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Poor manual flying during unstabilized approach causes Lion Air 737 crash at Bali
1 September 2014
The Boeing 737-800 during evacuation (NTSC)

The Boeing 737-800 during evacuation (NTSC)

An April 2013 accident involving a Lion Air Boeing 737-800 was caused by poor manual flying during an unstabilized approach to Bali Airport. The airplane struck the water short of the runway. There were 101 passengers and seven crew members on board. All aboard survived.

The airplane was flying a VOR-DME approach to runway 09 at Denpasar-Ngurah Rai Bali International Airport (DPS) in Indonesia. The copilot was pilot flying.

While descending through 900 feet the copilot stated that the runway was not in sight. Since the captain noted a flashing light at the beginning of the runway, he responded: “OK. Approach light in sight, continue”. After the EGPWS called out “Minimum” at an altitude of approximately 550 ft AGL, the pilot disengaged the autopilot and the auto throttle and continued the descent. The airplane then entered an area of rainfall and the outside environment became totally dark.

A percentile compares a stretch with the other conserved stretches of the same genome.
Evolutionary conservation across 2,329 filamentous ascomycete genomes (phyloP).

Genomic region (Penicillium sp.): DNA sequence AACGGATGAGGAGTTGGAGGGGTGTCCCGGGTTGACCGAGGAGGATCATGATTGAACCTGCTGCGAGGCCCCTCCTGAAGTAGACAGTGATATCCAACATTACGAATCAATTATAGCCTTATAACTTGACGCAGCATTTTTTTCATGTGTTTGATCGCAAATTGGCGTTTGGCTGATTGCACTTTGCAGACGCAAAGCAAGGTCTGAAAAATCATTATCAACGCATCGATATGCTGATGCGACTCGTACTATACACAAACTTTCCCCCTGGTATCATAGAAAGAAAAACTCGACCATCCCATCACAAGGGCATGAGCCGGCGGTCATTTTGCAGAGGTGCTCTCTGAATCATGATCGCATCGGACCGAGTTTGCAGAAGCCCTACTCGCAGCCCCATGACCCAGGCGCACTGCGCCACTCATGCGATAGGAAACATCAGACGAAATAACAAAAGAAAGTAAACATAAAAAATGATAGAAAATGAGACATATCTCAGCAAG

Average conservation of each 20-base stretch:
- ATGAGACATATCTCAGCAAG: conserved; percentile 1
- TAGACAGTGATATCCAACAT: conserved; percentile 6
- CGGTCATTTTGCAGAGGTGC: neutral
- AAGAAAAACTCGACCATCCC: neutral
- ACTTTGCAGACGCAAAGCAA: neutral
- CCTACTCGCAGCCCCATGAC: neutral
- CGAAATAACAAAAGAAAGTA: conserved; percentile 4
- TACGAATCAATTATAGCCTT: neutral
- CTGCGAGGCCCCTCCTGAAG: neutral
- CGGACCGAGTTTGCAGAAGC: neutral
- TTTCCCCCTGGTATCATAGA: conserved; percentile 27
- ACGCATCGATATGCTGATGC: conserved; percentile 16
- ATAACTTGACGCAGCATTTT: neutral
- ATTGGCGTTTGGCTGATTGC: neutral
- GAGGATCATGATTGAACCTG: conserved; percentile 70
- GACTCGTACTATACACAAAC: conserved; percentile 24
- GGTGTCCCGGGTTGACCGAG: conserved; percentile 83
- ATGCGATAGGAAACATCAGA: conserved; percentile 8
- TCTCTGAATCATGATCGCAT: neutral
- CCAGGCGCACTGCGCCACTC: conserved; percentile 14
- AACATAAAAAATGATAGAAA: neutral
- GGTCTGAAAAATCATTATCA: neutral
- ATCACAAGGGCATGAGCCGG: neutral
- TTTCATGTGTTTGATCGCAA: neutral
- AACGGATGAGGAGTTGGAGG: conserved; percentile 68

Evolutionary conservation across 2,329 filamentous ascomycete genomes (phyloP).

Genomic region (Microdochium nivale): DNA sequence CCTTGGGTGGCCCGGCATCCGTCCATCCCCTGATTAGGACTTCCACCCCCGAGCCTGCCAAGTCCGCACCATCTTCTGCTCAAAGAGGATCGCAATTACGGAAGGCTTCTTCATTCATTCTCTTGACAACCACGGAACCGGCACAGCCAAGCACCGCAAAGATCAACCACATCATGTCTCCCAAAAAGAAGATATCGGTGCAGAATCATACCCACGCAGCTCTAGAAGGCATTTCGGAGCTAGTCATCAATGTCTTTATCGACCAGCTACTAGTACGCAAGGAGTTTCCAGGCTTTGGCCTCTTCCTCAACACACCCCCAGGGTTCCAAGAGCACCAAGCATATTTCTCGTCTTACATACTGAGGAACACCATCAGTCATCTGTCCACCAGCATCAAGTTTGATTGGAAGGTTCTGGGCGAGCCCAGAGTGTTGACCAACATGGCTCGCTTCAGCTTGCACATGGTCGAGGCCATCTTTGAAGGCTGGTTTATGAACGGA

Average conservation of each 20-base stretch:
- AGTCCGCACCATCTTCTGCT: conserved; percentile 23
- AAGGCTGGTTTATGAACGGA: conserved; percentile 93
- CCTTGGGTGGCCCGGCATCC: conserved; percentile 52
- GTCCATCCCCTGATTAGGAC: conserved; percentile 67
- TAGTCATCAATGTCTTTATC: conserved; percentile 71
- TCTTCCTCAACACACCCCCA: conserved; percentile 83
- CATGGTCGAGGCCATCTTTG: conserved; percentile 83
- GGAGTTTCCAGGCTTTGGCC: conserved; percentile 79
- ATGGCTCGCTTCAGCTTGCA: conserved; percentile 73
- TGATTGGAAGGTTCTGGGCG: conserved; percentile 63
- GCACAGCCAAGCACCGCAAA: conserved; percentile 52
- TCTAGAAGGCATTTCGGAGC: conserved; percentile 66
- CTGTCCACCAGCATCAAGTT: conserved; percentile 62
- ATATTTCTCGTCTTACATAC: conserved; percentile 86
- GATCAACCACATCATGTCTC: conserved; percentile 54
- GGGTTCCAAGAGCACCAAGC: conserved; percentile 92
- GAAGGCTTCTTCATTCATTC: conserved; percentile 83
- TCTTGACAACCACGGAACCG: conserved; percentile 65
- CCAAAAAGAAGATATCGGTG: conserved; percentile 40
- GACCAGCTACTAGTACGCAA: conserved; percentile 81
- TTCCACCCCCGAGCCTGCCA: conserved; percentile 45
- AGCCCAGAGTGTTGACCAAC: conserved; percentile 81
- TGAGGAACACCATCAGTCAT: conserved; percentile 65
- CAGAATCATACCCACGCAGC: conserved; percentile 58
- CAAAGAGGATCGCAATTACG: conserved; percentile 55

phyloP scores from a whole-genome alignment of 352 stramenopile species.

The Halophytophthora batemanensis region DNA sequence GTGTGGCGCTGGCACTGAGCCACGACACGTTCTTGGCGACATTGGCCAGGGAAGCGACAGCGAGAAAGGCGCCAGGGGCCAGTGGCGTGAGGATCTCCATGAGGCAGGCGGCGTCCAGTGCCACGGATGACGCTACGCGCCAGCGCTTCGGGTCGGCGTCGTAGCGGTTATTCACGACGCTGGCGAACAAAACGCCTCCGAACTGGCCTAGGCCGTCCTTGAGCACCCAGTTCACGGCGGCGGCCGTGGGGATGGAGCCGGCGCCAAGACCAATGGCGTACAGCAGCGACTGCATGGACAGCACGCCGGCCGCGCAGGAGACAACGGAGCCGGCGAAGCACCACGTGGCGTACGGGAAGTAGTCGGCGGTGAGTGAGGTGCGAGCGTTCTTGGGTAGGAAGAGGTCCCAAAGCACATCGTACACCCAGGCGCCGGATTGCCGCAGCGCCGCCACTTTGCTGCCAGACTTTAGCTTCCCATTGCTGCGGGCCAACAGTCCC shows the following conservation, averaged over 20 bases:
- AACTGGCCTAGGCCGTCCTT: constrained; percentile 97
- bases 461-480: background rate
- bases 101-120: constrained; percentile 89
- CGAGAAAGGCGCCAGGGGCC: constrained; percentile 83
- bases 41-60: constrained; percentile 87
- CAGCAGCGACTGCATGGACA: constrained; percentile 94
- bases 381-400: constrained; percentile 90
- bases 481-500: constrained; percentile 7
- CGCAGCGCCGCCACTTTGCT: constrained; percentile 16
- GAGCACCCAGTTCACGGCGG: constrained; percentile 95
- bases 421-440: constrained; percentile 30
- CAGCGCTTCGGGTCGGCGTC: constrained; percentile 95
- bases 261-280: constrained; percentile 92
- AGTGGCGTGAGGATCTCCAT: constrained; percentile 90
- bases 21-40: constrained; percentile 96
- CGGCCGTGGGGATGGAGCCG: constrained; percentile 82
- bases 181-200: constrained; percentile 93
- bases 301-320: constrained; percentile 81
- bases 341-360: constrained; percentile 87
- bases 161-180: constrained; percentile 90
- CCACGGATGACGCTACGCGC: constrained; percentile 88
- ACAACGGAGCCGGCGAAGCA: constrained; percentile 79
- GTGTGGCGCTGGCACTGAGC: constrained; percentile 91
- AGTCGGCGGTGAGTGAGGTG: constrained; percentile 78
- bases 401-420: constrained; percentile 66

At 150 ft AGL the captain took over control. The copilot handed the control to the captain and stated that he could not see the runway. When the EGPWS called out “Twenty”, the captain commanded a go around. One second later the aircraft impacted the water.
The aircraft stopped facing to the north at about 20 meters from the shore or approximately 300 meters south west of the beginning runway 09.

The investigators also concluded that the pilots of accident aircraft were not provided with timely and accurate weather conditions.

More information:


The final approach path (NTSC)

The final approach path (NTSC)